In conversation with Miraziz Makhamatzhanov, CEO of Corplex
What are the differences between mainland and free zone companies?
Mainland companies, also known as onshore companies, are registered and licensed by the Department of Economic Development in each emirate. If you are an expat, you need to have a local service agent or a local partner, depending on the business activity and the company type, to register a mainland company. Generally speaking, mainland companies can conduct business activities within the local market.
However, free zone companies are registered in one of the free zones in the UAE and they can conduct business activities within the UAE as well as internationally. Free zone companies enjoy several benefits, such as:
100 per cent foreign ownership
No customs duty for import and export
Some free zones are categorised as Designated Zones under the UAE VAT laws, where business owners enjoy certain VAT exemptions
Cost-effective business set-up
No need to have a local partner or agent
Ready office, warehouses and manufacturing facilities are available at free zones
Shareholders, directors and employees can get UAE residency
What are offshore companies?
While offshore companies can be registered in some of the UAE free zones, they function differently from the free zone entities. Unlike the free zone companies, all the activities of offshore companies must be carried out outside of the UAE. These are the most practical option for companies who are looking to have a business address in the UAE without a physical presence.
What are the types of businesses that can be operated from a free zone?
Here are the general company structures in free zones:
Free zone establishment (FZE) Companies with one shareholder can be registered as a FZE.
Free zone company (FZC or FZ-LLC) When there is more than one shareholder, this is called FZC or FZ-LLC.
Branch Both local and foreign companies in the UAE can register their branches in UAE free zones.
However, it’s important to note that the company structures may vary in certain free zones in the UAE.
What are the various types of licences available in free zones?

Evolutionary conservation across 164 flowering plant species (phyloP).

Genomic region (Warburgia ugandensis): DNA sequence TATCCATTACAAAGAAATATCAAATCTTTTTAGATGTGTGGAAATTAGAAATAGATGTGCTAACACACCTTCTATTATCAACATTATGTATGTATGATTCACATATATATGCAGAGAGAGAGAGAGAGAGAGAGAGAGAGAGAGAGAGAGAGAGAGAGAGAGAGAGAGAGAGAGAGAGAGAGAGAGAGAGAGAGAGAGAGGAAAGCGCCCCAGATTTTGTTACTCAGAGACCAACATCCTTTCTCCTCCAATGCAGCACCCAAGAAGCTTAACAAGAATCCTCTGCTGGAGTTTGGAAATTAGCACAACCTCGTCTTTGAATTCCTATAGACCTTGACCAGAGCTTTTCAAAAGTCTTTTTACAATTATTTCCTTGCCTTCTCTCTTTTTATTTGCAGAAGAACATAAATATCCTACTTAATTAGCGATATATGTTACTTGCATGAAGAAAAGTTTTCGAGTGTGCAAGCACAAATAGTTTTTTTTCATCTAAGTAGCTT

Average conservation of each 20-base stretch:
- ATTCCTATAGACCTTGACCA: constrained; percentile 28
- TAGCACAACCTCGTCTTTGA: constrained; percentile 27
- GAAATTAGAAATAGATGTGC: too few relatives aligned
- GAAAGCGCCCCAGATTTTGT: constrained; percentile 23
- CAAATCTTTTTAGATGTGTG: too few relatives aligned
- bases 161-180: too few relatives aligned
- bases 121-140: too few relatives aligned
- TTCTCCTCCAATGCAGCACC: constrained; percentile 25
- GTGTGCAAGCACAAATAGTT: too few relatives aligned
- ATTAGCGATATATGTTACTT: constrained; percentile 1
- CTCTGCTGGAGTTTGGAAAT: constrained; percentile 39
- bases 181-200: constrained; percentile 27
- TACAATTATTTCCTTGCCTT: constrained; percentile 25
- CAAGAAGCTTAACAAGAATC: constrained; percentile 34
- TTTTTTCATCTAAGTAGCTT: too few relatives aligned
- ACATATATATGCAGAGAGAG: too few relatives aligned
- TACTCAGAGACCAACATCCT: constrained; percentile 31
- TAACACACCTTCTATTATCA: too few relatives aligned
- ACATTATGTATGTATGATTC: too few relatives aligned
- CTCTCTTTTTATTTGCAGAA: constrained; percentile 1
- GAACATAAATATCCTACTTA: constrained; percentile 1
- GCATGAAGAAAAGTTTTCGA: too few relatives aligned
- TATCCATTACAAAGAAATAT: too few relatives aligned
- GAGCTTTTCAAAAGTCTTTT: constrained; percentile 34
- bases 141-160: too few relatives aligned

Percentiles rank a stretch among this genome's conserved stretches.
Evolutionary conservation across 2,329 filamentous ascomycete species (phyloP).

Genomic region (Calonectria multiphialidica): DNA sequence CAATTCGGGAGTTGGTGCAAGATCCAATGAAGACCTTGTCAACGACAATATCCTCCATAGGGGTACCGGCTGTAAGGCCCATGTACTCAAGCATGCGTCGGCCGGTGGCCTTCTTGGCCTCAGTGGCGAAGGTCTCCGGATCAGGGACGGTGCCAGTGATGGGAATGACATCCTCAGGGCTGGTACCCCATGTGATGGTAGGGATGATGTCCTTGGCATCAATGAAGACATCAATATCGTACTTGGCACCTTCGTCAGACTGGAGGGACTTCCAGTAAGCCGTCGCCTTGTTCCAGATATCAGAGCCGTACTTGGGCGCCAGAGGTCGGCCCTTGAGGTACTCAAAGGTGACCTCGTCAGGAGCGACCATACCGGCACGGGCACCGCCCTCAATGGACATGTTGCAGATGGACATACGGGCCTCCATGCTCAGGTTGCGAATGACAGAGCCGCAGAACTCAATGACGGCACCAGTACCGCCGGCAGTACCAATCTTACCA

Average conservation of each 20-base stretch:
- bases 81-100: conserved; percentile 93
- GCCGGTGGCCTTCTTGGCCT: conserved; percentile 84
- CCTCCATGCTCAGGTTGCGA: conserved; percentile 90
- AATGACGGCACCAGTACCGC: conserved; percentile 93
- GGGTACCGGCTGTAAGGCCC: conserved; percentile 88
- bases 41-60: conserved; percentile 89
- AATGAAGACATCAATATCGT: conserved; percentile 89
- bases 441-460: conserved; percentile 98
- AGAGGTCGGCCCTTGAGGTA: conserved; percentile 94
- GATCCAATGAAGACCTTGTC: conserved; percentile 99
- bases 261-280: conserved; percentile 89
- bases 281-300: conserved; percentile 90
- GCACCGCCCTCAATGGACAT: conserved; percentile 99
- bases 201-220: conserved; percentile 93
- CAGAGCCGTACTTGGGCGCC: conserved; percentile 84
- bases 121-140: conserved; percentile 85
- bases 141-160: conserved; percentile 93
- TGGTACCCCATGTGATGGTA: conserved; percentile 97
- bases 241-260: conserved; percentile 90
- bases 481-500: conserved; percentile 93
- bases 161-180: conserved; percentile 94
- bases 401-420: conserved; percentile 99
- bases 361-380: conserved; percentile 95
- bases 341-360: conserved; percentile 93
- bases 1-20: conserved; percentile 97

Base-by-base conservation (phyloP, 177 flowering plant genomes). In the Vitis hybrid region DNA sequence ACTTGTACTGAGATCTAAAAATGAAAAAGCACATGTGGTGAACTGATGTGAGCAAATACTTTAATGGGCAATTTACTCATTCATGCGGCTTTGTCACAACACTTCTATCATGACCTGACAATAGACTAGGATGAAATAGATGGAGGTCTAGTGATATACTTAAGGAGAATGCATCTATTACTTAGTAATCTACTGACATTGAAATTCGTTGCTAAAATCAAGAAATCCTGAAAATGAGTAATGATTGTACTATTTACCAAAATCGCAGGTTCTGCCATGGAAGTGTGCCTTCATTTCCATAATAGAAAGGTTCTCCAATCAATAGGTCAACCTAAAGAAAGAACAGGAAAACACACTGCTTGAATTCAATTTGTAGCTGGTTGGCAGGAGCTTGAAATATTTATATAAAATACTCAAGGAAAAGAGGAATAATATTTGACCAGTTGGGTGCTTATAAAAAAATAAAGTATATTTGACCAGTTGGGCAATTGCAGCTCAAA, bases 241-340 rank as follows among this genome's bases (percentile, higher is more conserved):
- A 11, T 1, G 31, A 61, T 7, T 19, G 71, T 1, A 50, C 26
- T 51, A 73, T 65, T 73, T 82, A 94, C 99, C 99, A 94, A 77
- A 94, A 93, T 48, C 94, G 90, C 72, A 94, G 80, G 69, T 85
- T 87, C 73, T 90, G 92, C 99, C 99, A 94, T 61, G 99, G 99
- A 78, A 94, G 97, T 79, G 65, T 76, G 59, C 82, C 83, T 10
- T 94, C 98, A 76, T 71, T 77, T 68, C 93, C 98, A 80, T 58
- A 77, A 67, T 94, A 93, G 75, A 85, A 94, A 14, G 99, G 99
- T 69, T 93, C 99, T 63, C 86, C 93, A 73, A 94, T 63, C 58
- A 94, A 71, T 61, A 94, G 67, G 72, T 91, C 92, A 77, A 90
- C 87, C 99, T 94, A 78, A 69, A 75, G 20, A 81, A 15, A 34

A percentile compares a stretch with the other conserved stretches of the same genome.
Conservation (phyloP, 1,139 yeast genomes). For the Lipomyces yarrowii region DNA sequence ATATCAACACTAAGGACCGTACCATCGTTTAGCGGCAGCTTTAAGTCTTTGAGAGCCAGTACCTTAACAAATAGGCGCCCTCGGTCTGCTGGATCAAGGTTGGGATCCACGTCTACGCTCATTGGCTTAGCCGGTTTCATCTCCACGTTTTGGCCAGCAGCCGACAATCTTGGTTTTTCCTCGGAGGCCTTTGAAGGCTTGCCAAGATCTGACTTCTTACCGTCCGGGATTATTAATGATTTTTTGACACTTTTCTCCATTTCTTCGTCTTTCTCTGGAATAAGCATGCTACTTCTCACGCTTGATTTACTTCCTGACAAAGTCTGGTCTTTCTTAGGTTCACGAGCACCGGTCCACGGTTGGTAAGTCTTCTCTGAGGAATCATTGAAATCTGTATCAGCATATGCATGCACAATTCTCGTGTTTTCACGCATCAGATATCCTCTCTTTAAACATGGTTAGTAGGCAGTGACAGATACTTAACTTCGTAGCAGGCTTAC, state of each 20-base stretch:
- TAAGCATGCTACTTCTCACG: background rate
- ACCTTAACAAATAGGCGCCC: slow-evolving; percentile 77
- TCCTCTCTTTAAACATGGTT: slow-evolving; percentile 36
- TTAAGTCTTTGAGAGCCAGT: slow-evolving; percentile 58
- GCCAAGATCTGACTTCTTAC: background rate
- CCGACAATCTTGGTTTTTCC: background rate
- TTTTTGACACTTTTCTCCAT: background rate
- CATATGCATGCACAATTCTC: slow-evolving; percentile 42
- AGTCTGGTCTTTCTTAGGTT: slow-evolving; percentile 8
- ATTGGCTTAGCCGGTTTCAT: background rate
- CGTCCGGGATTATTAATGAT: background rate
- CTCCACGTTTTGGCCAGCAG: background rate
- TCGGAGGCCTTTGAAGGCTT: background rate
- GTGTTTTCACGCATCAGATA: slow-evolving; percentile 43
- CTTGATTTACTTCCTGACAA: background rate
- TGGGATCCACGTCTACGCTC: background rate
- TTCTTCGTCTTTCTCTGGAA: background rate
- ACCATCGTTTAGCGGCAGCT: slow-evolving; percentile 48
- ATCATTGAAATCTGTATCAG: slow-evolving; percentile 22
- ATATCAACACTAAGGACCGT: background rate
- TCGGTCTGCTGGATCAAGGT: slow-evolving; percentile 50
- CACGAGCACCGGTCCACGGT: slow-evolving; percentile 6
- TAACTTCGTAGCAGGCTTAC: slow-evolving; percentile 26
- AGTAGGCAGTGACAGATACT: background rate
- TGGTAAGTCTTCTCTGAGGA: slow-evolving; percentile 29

While each free zone has its own classification of licences, the majority of free zones have the following:
Trading licence This allows trading, import, export and re-export of specific products.
E-commerce licence This allows companies to do business through online platforms.
Service licence This allows companies to provide specific services or consultancies within the free zone.
Industrial licence This is issued for manufacturing activities.
General trading licence This allows trading, import, export and re-export of almost all types of product, with the exception of a few.
Could you give us an idea about the tax incentives and repatriation of profits at free zones?
Some free zones are categorised as Designated Zones under the UAE VAT laws and there are certain VAT exemptions. Companies operating in other free zones that are not considered as Designated Zones, are treated as normal on-shore companies and they need to charge the standard 5 per cent VAT for supply of goods or services after meeting the criteria for VAT registration.
Other than VAT, there is no taxation in fee zones.
Also, there is no restriction on the repatriation of capital or profits across all free zones in the UAE.
If the shareholders are based overseas or travel often and expect the general managers to run the whole business in their absence, it is essential for the shareholders to issue a separate Power of Attorney (POA) to the general manager, listing each and every decision and action that they can take on behalf of the shareholders.
Why do free zone companies need a Power of Attorney (POA) for managers?
Generally, details on the power of a general manager or a director in any company are stipulated in the Memorandum of Association (MOA) and the Articles of Association.
Majority of free zones in the UAE provide their own standard MOA, allowing only minimal changes. A typical MOA assigns, if at all, very minimum authorities to a general manager and does not list some of the pivotal functions such as opening bank accounts, buying or selling assets, appointing lawyers, accountants or tax agents. This can work if the shareholders run the business on their own, giving a very limited power to a manager.
However, in many cases, this doesn’t work. If the shareholders are based overseas or travel often and expect the general managers to run the whole business in their absence, it is essential for the shareholders to issue a separate POA to the general manager, listing each and every decision and action that they can take on behalf of the shareholders.